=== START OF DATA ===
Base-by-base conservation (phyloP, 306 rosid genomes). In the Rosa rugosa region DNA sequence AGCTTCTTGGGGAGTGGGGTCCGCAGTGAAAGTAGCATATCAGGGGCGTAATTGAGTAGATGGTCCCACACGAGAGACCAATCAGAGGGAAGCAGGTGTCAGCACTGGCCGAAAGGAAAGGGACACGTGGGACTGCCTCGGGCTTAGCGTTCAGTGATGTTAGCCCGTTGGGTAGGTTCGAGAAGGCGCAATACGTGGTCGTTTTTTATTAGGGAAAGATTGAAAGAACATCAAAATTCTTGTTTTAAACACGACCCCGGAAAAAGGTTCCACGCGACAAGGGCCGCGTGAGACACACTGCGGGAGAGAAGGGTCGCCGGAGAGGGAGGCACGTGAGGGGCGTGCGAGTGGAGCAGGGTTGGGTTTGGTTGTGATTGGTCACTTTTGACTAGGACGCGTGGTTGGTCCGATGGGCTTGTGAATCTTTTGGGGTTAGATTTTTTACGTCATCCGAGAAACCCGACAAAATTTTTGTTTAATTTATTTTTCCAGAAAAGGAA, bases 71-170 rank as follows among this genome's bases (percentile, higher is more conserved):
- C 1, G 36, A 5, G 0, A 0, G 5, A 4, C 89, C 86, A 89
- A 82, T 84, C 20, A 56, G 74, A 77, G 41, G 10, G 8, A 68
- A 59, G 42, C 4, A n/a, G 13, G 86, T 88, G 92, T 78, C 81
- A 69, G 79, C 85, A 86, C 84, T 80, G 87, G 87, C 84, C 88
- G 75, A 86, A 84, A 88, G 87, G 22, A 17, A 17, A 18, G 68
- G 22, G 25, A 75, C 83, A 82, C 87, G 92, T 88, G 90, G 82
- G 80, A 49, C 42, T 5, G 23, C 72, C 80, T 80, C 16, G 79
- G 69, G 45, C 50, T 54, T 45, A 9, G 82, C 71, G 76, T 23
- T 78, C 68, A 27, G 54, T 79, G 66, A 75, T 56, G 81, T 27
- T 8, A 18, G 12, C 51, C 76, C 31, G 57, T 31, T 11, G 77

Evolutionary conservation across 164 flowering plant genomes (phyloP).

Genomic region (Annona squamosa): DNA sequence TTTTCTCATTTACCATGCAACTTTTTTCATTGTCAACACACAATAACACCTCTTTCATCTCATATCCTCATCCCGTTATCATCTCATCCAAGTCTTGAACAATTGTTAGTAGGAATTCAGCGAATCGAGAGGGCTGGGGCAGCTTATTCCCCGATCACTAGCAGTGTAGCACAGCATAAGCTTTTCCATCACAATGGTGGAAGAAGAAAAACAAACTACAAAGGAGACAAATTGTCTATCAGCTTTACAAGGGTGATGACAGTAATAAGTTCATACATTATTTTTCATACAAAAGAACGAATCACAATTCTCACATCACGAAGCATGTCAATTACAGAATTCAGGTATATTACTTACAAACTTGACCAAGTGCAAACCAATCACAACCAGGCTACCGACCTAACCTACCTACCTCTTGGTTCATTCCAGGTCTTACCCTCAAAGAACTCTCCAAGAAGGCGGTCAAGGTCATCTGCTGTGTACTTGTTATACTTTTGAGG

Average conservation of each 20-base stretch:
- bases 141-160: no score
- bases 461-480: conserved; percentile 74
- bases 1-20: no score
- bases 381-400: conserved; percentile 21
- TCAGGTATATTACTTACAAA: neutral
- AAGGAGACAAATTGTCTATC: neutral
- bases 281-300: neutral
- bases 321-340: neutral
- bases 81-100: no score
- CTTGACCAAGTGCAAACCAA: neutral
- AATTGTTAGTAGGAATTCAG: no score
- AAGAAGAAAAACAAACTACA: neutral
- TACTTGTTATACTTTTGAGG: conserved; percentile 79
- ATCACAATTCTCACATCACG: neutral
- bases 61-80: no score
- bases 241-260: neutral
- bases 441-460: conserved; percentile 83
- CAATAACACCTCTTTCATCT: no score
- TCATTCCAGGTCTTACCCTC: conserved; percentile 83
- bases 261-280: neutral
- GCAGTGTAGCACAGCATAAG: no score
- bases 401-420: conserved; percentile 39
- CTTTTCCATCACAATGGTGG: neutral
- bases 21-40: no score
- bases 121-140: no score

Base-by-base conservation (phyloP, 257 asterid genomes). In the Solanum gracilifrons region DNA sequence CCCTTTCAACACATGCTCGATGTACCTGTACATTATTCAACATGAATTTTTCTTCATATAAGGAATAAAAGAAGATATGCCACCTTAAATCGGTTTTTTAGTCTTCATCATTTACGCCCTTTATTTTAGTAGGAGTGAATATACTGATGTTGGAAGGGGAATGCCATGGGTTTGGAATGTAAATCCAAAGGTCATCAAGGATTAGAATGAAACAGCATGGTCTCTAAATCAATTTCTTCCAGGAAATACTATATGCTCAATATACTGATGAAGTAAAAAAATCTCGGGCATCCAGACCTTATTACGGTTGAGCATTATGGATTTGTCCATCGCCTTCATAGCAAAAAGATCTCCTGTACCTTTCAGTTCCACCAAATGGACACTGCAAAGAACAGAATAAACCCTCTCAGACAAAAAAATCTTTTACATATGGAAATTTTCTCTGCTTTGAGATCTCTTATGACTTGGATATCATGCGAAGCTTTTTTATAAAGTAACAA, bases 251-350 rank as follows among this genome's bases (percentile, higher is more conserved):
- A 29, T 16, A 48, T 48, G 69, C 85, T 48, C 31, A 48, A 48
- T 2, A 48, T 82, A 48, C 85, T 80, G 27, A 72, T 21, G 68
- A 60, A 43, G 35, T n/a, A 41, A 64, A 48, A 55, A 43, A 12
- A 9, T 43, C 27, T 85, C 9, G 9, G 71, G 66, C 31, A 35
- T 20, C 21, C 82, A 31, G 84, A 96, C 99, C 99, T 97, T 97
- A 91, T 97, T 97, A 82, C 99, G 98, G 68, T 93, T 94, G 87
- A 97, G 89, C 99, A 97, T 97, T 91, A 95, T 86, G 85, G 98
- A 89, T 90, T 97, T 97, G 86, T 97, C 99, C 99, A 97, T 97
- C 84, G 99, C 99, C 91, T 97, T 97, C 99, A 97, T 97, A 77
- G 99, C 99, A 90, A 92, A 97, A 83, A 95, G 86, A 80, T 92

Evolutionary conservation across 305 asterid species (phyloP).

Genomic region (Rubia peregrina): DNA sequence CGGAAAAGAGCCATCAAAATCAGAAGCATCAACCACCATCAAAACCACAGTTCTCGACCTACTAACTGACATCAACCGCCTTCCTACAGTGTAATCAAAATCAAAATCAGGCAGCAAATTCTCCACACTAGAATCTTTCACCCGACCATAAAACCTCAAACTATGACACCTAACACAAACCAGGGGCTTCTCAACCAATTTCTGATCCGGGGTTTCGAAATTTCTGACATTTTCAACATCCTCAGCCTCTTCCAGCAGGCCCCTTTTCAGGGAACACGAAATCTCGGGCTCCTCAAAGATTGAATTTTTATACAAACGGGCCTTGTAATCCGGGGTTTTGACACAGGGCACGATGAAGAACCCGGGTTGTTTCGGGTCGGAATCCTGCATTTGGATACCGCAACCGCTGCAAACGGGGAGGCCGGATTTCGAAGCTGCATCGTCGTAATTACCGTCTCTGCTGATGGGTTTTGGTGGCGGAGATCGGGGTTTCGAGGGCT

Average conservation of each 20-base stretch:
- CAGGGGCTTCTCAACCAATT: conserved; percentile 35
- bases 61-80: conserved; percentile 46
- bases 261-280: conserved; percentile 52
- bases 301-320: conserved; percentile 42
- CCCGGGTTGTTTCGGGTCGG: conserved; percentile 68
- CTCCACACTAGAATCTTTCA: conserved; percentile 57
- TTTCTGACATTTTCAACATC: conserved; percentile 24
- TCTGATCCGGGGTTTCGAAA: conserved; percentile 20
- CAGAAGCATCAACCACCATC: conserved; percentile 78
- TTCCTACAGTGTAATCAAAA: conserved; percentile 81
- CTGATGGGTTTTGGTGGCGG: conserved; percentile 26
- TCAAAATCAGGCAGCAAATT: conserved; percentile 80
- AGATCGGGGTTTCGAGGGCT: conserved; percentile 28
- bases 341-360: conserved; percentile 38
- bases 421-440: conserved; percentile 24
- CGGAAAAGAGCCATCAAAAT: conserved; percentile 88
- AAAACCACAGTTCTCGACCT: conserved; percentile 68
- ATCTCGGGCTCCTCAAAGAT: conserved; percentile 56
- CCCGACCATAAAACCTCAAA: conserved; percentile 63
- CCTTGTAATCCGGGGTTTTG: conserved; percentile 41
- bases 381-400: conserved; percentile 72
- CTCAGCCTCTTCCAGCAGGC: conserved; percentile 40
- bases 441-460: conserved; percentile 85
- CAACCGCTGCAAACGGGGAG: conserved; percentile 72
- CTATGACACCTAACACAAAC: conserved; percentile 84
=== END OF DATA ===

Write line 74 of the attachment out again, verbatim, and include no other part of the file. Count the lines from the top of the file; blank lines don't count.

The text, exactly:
- bases 381-400: conserved; percentile 72